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Elon Musk closes Twitter offices around the world to prevent the company from going bankrupt.
Elon Musk is closing many of Twitter's international offices as it continues to cut costs and try to find ways to get the company to at least break even. According to several sources, at least a dozen international offices are closed or will close soon. We should also expect the closure of several offices in the US.
The shutdowns are expected to result in several hundred more Twitter employees losing their jobs, in addition to the thousands who have already been fired or retired since Musk took over Twitter just over two months ago.
The geography of closed offices is wide - in Hong Kong and the Philippines, as well as in Mexico and Africa, where, according to insider information, all Twitter employees were fired back in November. Offices in Australia, South Korea and most offices in Europe and India are also either closed or expected to close in the coming weeks.
A large office in Singapore, which is the headquarters of Twitter in Asia, is also rumored to be in danger of closing. At the same time, other sources claim that a few hours ago, Musk still paid the overdue rent for the Singapore office. Employees who were forced to leave the office during business hours due to the Twitter eviction have been ordered to return to work in the office.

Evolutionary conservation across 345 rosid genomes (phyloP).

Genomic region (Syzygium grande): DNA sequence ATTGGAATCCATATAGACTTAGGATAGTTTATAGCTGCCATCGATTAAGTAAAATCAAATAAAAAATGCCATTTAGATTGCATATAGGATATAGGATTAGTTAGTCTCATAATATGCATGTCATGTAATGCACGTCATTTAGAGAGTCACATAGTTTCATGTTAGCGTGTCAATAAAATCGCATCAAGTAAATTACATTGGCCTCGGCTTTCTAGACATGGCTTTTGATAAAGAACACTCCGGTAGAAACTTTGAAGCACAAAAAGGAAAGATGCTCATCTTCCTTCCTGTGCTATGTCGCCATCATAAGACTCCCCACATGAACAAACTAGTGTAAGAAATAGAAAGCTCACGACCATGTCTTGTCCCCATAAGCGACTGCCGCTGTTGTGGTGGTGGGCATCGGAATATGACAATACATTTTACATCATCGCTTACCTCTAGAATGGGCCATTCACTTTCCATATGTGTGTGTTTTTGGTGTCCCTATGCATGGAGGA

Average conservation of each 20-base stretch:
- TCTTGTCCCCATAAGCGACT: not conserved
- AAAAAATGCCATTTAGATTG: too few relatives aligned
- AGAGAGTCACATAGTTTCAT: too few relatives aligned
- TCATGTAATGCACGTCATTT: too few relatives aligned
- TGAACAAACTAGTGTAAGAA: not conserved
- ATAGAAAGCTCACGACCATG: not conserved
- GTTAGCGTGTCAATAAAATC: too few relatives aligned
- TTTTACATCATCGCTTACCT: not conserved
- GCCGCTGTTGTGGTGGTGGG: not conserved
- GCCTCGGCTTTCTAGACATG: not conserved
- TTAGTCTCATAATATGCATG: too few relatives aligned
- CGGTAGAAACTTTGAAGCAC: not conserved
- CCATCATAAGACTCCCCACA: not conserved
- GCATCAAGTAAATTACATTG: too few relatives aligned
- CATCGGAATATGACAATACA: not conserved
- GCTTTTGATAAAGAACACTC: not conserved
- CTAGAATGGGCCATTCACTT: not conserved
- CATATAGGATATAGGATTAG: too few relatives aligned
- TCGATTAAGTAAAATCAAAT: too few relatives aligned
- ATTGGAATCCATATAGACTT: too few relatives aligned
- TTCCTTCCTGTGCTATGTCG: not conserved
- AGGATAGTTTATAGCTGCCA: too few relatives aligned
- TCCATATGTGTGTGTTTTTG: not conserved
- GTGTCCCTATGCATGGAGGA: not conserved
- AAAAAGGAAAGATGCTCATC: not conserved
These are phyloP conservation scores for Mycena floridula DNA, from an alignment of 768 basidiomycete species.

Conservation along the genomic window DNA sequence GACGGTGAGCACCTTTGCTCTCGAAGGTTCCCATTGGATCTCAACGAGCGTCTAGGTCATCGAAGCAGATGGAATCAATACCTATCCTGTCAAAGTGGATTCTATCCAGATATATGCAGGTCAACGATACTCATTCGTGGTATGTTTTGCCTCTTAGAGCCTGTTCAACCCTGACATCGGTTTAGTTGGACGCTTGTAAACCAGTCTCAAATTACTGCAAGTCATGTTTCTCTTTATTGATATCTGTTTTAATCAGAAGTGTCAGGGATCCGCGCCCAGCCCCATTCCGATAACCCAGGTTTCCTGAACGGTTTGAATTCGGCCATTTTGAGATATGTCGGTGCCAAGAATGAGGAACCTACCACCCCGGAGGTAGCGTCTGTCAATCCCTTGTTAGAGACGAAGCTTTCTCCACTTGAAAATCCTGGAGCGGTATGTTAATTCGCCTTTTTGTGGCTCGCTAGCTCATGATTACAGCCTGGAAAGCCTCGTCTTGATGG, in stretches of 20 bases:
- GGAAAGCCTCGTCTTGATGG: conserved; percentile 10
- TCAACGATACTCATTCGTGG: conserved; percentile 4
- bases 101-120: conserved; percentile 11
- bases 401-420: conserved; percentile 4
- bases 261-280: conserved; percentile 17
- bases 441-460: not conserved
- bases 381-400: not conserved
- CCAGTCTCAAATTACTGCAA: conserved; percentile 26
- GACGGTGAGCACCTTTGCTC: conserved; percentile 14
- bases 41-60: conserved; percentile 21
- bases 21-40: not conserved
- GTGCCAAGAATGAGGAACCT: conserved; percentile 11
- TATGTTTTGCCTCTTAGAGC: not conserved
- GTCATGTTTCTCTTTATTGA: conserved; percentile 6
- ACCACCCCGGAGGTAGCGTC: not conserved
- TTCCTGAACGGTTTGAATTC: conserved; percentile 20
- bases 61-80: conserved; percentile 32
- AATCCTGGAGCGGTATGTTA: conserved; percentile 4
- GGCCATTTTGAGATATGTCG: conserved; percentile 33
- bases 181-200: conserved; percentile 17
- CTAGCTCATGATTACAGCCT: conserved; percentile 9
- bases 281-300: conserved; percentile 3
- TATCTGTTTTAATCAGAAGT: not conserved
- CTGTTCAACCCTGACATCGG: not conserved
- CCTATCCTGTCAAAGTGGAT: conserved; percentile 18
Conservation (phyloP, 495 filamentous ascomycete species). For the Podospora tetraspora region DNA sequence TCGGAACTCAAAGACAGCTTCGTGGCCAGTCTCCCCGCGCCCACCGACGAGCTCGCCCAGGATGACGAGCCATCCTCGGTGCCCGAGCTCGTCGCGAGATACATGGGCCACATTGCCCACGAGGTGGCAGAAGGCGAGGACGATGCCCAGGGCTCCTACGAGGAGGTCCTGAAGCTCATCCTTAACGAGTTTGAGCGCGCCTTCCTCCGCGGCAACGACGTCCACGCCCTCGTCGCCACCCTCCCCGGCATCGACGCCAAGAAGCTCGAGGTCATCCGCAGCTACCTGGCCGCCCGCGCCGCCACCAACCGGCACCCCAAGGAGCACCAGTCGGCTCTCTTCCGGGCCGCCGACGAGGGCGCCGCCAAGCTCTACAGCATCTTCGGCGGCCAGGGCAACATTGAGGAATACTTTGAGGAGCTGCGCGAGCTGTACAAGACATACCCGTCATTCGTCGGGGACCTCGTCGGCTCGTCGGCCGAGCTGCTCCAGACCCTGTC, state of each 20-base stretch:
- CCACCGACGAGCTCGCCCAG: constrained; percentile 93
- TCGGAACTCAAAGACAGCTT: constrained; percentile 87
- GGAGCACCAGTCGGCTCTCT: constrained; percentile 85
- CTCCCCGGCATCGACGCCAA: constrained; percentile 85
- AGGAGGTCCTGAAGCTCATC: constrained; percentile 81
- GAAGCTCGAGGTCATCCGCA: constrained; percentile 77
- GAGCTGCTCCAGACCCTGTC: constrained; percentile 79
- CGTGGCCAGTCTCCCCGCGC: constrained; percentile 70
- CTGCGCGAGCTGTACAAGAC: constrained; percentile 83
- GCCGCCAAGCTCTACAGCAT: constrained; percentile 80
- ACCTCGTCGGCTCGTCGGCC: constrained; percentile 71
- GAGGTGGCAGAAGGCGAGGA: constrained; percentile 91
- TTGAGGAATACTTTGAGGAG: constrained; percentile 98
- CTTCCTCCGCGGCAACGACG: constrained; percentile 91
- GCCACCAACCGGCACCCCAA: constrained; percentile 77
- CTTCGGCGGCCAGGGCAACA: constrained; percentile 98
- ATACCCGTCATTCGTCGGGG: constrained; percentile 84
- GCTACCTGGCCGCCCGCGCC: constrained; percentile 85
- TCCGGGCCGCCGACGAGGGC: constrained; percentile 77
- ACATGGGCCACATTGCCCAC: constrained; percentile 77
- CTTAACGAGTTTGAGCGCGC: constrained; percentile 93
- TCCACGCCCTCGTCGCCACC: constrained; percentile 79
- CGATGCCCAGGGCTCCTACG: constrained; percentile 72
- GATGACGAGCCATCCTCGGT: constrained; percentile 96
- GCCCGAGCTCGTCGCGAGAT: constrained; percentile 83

Previously, Twitter had more than two dozen international offices in major cities around the world, including Paris, Madrid, Berlin, Manila, Mumbai, Bangalore and Jakarta, as well as twenty offices in the United States. Now, inside the company, only the largest ones are being discussed - in San Francisco, New York, Los Angeles, London, Tokyo and Dublin. A Twitter spokesperson declined to comment.
More recently, Twitter has been developing very dynamically, opening offices and representative offices around the world. Most of them were small business outposts, including designing and selling advertisements.
The last Twitter office opened in 2021 in Ghana, marking the company's first official presence in Africa. “To truly serve the public dialogue, we need to be more immersed in the rich and vibrant communities that fuel the conversations that happen every day on the African continent,” Kayvon Beykpour, the now-left Twitter executive, wrote on a corporate blog at the time.
The Singapore office, which opened in 2015, even expanded last year by adding office space and bringing in engineers from the region. “Expanding our engineering centers outside of the US accelerates our commitment to building a truly global, inclusive and affordable product by creating a more distributed workforce,” Twitter said in a statement about its expansion in Singapore.
But now, apparently, the concept has changed, and the company is going through a painful process of cost cutting, layoffs and other “office optimization” methods. Due to the deteriorating financial situation and the failure of ambitious plans for subscription revenue, Musk constantly cuts costs and carries out layoffs. Benefits and privileges have been canceled, service personnel have been reduced, and individual employees are often fired because they somehow displeased Musk.